Why Proper Hand Position is Key to Bowhunting Success

Practice makes perfect when it comes to learning the correct hand position for hooding and operating a bow.
Why Proper Hand Position is Key to Bowhunting Success

Getting your hand in the correct position on a bow grip is the foundation for every good shot. Yet it’s arguably the one step of the total shot process that causes bowhunters the most problems.

The goal is simple. You want your hand to support the bow without influencing it when you release the string. That produces the most consistent shot.

The simplest way to get into the correct position is to hold your bow arm straight out in front of you with all of your fingers flared out like you’re making the “Stop!” gesture. Now, rotate your hand outward until your forefinger and thumb form a “V.” Set the bow inside that V on the meaty part of your thumb rather than in the middle of your palm.

From our June issue

If you look over the top of your bow hand, you should see the left edge of the grip for righties and the right edge for lefties sitting just inside your lifeline (the first major line in your palm as you fold your thumb inward).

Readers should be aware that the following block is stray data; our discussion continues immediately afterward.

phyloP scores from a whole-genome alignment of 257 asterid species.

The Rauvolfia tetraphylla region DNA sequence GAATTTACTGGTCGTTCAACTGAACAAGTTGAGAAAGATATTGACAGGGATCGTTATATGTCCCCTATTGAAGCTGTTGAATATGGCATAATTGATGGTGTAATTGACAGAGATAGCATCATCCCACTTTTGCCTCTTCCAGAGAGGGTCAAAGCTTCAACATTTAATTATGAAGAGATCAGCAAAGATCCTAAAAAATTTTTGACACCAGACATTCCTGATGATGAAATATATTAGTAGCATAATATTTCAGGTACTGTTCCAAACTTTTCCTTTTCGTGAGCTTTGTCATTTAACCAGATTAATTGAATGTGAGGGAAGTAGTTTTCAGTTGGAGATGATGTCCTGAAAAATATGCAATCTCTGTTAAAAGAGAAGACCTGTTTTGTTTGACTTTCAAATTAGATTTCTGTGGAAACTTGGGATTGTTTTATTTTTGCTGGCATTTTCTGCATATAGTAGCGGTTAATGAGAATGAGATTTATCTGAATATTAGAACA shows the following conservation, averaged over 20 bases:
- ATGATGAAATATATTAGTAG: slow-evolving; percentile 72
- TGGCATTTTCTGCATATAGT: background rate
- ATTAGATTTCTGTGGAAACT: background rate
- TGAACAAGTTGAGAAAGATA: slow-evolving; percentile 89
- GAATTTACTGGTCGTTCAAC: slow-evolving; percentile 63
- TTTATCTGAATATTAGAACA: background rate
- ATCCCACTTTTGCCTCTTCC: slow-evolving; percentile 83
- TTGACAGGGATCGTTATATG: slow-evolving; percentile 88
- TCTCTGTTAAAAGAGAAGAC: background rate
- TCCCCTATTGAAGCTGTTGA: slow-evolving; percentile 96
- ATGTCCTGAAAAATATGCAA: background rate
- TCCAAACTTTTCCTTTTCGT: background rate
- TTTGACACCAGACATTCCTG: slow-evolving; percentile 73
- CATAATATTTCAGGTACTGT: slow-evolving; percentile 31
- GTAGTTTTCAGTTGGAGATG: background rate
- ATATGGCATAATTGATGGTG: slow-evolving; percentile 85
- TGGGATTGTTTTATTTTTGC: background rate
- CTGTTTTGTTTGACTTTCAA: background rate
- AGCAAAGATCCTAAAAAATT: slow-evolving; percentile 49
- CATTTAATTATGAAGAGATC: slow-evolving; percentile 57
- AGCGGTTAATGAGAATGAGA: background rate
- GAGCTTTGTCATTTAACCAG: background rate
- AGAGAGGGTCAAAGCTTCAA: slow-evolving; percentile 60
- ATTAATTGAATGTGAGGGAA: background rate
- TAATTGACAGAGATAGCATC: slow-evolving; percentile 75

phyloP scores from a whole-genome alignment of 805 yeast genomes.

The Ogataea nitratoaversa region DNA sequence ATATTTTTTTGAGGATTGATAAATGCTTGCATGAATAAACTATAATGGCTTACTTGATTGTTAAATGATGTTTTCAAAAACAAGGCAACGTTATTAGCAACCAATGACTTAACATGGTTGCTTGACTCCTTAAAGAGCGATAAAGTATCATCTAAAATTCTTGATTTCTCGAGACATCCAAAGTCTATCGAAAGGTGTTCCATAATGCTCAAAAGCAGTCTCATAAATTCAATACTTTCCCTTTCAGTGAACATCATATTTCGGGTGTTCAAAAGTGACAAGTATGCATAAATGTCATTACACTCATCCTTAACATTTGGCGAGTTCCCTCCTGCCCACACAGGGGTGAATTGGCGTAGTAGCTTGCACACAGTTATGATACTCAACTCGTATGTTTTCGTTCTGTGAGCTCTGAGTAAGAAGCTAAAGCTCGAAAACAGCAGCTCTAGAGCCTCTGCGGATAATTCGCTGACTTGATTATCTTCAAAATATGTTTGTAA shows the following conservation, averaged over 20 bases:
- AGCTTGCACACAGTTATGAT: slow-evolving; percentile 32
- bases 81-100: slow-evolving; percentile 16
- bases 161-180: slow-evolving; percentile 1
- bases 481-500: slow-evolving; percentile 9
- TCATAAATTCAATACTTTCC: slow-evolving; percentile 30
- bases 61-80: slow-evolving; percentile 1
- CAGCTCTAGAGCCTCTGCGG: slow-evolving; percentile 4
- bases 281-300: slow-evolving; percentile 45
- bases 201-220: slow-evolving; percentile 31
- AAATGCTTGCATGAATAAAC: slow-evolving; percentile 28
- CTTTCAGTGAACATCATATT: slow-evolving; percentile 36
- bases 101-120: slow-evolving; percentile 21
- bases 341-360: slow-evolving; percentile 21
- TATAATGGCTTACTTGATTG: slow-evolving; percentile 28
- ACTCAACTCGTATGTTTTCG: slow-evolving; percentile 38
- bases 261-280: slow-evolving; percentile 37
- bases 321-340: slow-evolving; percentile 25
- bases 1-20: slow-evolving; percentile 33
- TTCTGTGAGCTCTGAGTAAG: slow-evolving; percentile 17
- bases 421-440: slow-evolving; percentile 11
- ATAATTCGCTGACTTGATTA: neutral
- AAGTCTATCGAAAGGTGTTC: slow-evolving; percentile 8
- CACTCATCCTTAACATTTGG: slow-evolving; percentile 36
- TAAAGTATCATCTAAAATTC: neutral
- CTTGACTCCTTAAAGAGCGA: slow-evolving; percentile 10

Why that spot? It’s flat to support the bow, and with a relaxed hand, it’s darn near impossible to induce torque.

When your hand is in the proper position, your knuckles should extend away from the grip at a 45-degree angle. An easy check to see if you’ve got it right is to press your ring and pinky finger straight down into your palm. Those fingers should have no chance of touching the riser if your knuckles are at 45 degrees.

It’s OK that those fingers can’t touch the bow. You don’t need them. In fact, when you draw, you want to totally relax your bow hand. Just let your fingers go limp, and that includes your thumb. Don’t hook any of them around the riser.

Some archers attempting to achieve proper hand position keep their fingers flared outward so their hand is open. Don’t do that. That puts tension in your hand and wrist, and tension leads to torque. Just relax your hand.

The backward force of drawing the bowstring will hold the bow solidly in your hand. If you’re worried about the bow jumping out at the shot, add a wrist sling or take the tip of your index finger and allow it to rest lightly on the back of the riser.

If you’ve never had it, proper hand position will likely feel strange at first. Practice it repeatedly. It will begin to feel normal, and your shooting consistency will improve.


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